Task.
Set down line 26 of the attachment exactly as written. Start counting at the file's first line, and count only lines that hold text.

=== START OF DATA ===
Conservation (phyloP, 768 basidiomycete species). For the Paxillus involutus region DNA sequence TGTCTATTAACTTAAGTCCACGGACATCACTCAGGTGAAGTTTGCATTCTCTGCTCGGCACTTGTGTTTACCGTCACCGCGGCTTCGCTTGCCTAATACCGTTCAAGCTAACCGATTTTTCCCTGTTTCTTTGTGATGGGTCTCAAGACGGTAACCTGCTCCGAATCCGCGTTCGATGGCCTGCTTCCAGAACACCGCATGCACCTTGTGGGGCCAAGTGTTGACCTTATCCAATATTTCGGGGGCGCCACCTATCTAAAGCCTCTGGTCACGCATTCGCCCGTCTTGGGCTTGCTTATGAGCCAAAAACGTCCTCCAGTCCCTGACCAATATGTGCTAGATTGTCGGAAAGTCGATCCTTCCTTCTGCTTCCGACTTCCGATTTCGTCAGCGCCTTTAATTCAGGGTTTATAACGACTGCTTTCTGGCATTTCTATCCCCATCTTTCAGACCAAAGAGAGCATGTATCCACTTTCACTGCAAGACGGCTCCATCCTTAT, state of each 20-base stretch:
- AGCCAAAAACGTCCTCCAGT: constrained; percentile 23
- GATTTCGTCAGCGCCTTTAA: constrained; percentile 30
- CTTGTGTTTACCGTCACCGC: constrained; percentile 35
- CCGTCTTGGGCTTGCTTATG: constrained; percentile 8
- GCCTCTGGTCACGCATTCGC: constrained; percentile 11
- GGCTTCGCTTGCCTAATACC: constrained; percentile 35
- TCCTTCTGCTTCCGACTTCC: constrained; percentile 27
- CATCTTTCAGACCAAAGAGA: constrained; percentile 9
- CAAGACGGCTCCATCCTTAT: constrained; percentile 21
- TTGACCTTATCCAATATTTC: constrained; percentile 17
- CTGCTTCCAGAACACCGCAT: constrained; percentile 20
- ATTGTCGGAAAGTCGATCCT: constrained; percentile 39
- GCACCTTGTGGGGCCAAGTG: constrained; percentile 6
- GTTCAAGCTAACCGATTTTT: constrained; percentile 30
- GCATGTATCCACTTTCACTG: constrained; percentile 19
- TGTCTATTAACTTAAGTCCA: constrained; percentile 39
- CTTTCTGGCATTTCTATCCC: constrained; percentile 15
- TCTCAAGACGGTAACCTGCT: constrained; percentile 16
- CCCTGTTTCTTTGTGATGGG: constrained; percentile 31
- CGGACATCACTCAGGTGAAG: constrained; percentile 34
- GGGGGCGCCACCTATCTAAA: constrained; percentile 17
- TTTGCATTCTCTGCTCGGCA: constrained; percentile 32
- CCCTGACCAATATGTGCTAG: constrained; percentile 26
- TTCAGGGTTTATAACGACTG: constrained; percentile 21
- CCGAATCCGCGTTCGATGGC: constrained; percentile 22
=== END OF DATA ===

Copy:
- CCGAATCCGCGTTCGATGGC: constrained; percentile 22